The Smartspeaker has five built-in speakers, four of which are directional. It, therefore, works with beamforming. Dolby Atmos and MPEG-H are supported, and an upmix function is also offered. If the content is right, a surprisingly enveloping sound can be created via the upmix technology. Like the Ambeo Soundbar, the smart speaker automatically adjusts to the room conditions.
At the moment, the 3D Audio Playlist from Amazon Music can only be played on the Amazon Echo*. That is quite an announcement in terms of immersive music.
is equipped with multiroom support (7 driver units for room-filling sound, 360 Reality Audio, Hi-Res Audio, Wi-Fi). Winning a reddot design award in 2021 it is a premium smart speaker for 3D audio. Three upward-facing speakers distribute the music vertically, three side speakers horizontally. The woofer additionally fills the room with deep bass.
Because 360 Reality Audio tracks store three-dimensional location data, they deliver the in room-filling sound. If your favorite tracks aren’t available in this format, you can still immerse yourself in room-filling stereo sound through Sony’s Immersive Audio Enhancement algorithm.
No matter where you use the RA5000: It can be optimally calibrated using an internal microphone and Sony’s unique algorithm. Simply press and hold the Immersive Audio Enhancement button to calibrate. It is also compatible with High-Resolution audio, in CD quality.
I wouldn’t call it a smart speaker in terms of how you consumer content with it. But the idea is kind of neat. Multiple instances of this speaker use something called 360 Spatial Sound Mapping. By using multiple smart speakers you can play back Dolby Atmos®/DTS:X® as a home entertainment system.
Adapting to your living room, it creates up to twelve phantom speakers from just four real speakers. The listening area is not limited to the front of the TV, but covers a much larger area. You don’t have to rearrange your furniture or precisely align the speakers. Using two microphones in each speaker, the HT-A9 measures height and position.
Place the control unit next to the TV and connect via HDMI. The four speakers are connected wirelessly to the control unit. So your living area remains free of annoying cables. One speaker includes:
This innovative looking smartspeaker promises to provide an unparalleled audio experience. Combining futuristic design cues akin to the Death Star. This speaker is geared towards audiophiles who won’t settle for anything but the best.
During setup, not only does the Cell Alpha utilize microphones to adjust itself for optimum acoustic quality for any given shape or room size. It also automatically calibrates itself with a second Cell Alpha if paired together. With features like these, it’s no wonder the founder spent 22 years of his career making some of Apple’s most iconic products.
What I found interesting about the release is that there is a lot of talking on 3D audio with this speaker. But not as much talk about Dolby Atmos which should appear to drive the speaker with content. But maybe Apple is working on something else? Let’s see what’s in the box:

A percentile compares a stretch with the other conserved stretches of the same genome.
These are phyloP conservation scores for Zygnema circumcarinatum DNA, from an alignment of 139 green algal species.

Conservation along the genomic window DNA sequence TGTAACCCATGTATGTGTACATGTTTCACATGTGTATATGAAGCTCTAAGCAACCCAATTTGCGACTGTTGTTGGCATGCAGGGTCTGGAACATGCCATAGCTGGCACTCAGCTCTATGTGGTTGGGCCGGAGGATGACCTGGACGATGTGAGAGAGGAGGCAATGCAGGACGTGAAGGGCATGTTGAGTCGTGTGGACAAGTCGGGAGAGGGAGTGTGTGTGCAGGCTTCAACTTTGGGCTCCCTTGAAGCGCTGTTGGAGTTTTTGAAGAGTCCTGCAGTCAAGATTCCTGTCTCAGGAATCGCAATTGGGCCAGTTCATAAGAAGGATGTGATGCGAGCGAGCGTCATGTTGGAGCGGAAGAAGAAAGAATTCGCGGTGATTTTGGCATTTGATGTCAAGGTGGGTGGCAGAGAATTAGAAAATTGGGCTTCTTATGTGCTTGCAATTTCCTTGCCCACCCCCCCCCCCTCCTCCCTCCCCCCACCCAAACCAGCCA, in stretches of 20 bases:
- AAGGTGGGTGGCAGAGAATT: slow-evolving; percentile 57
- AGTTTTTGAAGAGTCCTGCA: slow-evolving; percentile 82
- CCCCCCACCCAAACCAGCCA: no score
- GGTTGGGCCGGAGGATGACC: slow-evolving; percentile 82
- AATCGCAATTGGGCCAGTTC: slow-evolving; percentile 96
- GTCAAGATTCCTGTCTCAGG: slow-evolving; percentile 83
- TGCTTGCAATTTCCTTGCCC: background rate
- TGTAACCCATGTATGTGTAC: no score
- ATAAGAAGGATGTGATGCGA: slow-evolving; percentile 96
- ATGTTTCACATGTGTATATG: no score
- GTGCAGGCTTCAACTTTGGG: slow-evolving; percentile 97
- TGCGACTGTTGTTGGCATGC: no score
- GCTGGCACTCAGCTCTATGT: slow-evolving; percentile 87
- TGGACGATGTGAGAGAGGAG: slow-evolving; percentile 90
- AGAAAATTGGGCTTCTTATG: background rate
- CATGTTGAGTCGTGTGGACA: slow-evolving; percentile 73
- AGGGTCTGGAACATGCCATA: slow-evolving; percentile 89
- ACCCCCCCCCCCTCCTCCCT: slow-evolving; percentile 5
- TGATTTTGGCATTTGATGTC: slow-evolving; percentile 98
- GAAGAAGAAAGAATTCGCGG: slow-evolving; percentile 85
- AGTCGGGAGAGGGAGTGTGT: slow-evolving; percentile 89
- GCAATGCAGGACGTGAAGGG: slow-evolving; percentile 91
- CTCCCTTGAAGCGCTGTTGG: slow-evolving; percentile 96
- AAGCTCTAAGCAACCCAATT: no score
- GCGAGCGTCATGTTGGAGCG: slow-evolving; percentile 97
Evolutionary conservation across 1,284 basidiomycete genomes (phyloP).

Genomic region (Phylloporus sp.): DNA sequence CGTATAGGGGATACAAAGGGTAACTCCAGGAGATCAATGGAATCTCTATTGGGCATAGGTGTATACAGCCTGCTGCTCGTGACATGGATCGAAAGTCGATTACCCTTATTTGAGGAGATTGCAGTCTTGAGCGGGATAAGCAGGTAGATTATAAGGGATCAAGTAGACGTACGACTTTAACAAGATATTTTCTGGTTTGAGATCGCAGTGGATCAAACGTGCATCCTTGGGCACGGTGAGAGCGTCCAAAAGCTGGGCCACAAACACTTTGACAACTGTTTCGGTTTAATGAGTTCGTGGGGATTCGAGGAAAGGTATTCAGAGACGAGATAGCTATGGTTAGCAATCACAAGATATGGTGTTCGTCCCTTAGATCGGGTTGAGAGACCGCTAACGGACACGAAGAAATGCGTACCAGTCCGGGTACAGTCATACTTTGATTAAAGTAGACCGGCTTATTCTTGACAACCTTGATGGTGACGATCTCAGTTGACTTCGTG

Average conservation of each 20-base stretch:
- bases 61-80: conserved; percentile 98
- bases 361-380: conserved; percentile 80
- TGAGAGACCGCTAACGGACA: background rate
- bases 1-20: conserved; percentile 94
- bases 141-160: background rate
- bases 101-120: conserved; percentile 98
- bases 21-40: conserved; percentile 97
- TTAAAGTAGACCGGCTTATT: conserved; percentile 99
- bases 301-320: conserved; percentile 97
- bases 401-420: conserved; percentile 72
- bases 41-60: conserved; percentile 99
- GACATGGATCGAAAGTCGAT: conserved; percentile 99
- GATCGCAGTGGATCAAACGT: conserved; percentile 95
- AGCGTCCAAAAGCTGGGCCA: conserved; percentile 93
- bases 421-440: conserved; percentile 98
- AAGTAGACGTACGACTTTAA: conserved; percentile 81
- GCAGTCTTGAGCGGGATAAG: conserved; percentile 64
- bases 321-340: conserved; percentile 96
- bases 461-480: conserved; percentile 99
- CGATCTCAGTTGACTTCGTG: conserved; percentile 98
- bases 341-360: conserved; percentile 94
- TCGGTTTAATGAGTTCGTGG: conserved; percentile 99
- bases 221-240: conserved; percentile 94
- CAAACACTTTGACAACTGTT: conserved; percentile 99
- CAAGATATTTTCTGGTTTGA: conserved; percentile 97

Beamforming tweeters emmit precisely direct sound, such as primary vocals, pointing to the center of the room. Additionally, there are surrounding sounds, such as the backing band, to reflect off the walls for an immersive listening experience. The Apple chip in runs complex tuning models in real time to preserve full dynamic range and maximize acoustic performance.
Room recognition automatically tells the HomePod where it is in the room. It does this by detecting sound reflections with its microphones. The sound is adjusted accordingly, so you always have the best listening experience, no matter where the HomePod is located.
So far, nothing really new compared to Amazon Alexa’s smart speaker. It’s funny that Apple Music is mentionend – fueld by Dolby Atmos – but not a single word on Dolby. But if we scroll down on the Apple homepage, we finally see Dolby Atmos Sound in the context of films. It’s interesting because for films I’d rather think of a soundbar.
But here is a new feature with the HomePod: You can get a second piece to make them both a stereo pair. Sounds like a step back. One is capable of 3d audio. While two give you stereo!? Not really. Experience a wider sound spectrum and even more voluminous sound than regular stereo speakers. The HomePod mini is not capable of 3D audio, but with a “surprising big sound”.
With 3D audio-capable soundbars and Smartspeakers, we are once again closer to establishing spatial audio in the mainstream. The popular devices combine practicality and functionality – a recipe for success.
The potential for the development of corresponding content is also given: There are now already many providers that support surround formats with LFE as Dolby Atmos, for example. In addition, different technological approaches to playback already exist today, and their potential is waiting to be exploited.
So the stage is set for content creators! There are many ways to get the most out of your speaker with the right content – surprisingly, even in stereo. Which ones are they? Just contact me straightforwardly and find out.Back to the Blog